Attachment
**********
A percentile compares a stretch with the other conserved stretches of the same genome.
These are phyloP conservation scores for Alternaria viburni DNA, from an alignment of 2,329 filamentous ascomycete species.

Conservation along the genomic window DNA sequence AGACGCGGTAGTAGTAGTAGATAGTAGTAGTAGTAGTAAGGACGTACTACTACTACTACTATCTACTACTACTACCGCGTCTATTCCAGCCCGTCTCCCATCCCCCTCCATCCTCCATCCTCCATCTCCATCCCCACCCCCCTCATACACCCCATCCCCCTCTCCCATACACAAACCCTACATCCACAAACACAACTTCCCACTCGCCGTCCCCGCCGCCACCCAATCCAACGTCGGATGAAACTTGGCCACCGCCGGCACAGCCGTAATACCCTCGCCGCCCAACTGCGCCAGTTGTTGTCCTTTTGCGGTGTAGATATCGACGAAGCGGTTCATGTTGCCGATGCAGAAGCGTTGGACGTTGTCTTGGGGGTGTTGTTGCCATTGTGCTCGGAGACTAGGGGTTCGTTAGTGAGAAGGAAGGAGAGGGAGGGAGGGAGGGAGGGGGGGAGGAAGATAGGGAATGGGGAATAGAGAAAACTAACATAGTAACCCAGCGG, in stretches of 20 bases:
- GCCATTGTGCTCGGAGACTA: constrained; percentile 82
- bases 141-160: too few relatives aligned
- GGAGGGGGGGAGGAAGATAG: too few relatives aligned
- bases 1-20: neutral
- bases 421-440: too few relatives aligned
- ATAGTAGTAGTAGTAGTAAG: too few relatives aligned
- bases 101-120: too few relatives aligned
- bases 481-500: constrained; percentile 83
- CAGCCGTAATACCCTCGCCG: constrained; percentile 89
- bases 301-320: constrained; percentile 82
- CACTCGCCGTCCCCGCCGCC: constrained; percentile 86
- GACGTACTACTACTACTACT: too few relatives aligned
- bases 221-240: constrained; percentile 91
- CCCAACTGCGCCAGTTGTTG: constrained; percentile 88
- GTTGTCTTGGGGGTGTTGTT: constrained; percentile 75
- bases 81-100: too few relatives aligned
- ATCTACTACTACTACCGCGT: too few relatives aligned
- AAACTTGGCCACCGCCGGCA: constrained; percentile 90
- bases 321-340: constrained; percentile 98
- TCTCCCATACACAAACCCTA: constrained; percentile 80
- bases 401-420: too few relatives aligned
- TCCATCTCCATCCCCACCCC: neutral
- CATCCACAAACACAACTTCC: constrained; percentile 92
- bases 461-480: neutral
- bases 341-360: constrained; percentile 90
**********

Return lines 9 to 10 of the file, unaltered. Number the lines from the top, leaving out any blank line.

- ATAGTAGTAGTAGTAGTAAG: too few relatives aligned
- bases 101-120: too few relatives aligned